Day 100 of Colourisation Project – August 15
Challenge: to publish daily a colourised photo that has some significance around the day of publication.
Born this day, August 15, 1879, Ethel Barrymore was an American actress and a member America’s multi-generational acting dynasty, known to Broadway and Hollywood as ‘The Royal Family.’
The star who descended from two of the theatre’s great families–the Barrymores and the Drews and seemingly destined for the actor’s life recalled once that she had never really wanted to be an actress.
“I always hoped to be a pianist,” she confided. “but I had to eat, and acting seemed like the natural thing to do, since the family was already in it.”
She gave in to the genetic lure of the stage, making her acting debut in 1894 in the New York Broadway production of The Rivals. Several productions later and Barrymore was invited to appear in the 1897 London production of Secret Service. English Audiences adored her. She even turned down a marriage proposal from Winston Churchill in 1900 because she thought he didn’t have much of a future. By the time she returned to America in 1898 she had acquired the status of a national celebrity.
Lead roles in Captain Jinks of the Horse Marines, (1901) Henrik Ibsen’s A Doll’s House (1905) Alice By the Fire (1905), Mid-Channel (1910) and Trelawney of the Wells (1911) helped to established Barrymore as ‘the first lady of the American stage.’
In between times she married stockbroker Russell Griswold Colt in 1909 and gave birth to three children while carrying on the family tradition.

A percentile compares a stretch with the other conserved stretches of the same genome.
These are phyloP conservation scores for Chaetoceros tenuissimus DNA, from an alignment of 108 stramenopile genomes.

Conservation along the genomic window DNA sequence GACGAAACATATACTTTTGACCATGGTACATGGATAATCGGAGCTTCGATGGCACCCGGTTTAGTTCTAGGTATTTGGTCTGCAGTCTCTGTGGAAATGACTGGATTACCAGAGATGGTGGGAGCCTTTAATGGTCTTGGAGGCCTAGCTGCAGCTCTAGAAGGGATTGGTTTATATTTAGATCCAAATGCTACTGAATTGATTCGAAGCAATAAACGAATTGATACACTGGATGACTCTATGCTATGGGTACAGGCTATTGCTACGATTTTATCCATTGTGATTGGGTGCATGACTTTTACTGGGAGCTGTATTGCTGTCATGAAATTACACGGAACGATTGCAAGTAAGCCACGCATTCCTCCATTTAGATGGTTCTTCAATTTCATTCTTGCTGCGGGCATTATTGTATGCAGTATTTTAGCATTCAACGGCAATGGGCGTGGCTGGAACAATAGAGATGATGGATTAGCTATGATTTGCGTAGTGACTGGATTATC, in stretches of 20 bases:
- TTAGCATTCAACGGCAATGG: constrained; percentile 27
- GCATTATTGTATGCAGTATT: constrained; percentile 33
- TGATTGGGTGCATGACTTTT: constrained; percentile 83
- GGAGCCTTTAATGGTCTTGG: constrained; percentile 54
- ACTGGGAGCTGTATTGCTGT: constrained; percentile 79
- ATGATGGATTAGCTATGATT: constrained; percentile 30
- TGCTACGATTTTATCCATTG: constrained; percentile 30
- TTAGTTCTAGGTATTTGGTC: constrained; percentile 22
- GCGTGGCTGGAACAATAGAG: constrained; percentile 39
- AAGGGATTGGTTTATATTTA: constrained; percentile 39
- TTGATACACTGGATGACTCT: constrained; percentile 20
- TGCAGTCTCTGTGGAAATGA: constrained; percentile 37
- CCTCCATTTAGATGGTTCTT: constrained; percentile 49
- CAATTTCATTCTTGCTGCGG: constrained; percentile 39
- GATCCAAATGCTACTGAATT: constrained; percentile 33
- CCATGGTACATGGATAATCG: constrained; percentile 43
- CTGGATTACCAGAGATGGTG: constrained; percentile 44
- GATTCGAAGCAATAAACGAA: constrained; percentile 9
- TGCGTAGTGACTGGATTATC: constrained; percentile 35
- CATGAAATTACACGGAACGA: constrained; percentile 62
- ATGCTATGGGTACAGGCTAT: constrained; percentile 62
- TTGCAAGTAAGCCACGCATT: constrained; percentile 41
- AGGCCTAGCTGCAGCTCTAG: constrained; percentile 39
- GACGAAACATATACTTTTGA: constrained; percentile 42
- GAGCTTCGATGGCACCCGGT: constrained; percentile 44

Although the stage was her first love, she soon followed her brothers, Lionel and John, to Hollywood where she won over audiences in her first film, The Nightingale (1914). Barrymore became a strong advocate of Actors Equity Association and played an activist role in the strike of 1919.
Steady film roles kept coming her way up to 1919, however they took second billing to her continued stage triumphs: Declassee (1919), her impassioned Juliet in Romeo and Juliet (1922), The Second Mrs. Tanqueray (1924) and, especially, The Constant Wife (1926).
In her later years Barrymore began taking on ‘elderly’ roles of mothers and grand-mothers, dowager ladies and spinster aunts. After appearing with her brothers, Rasputin and the Empress (1932) she put Hollywood on hold and focused more on stage work, which included her most endearing role in The Corn is Green (a tour that lasted from 1940 to 1942).
Barrymore appeared in 15 silent movies and 22 talkies between 1914 and 1957 winning the Best Supporting Actress Oscar for None But the Lonely Heart (1944) and three more Academy Award nominations for The Spiral Staircase (1946), The Paradine Case (1947) directed by Alfred Hitchcock, and Pinky (1949). Her last film appearance was in Johnny Trouble (1957). Throughout the 1950s she also made a number of TV appearances including 14 episodes of a TV series Ethel Barrymore Theatre, which she hosted.
Barrymore is a member of the American Theatre Hall of Fame. Her memoir Memories, An Autobiography was published in 1955. The Ethel Barrymore Theatre in New York City was named after her in 1928.
Ethel Barrymore was one of the most respected stage and film actresses of her time and her legacy lives on in the career of her great-niece, Drew Barrymore, who has also inherited the family genetic disposition.
She died of heart disease at her home in Beverly Hills in 1959 at the age of 79, outliving both of her famous brothers. On that day the marquee lights of the Ethel Barrymore Theatre dimmed for ten minutes in her honour.
As she once said in a famous curtain speech, “That’s all there is; there isn’t any more.” _________________________________________________________
“To be a success an actress must have the face of Venus, the brain of Minerva, the grace of Terpsichore, the memory of Macaulay, the figure of Juno and the hide of a rhinoceros.” – Ethel Barrymore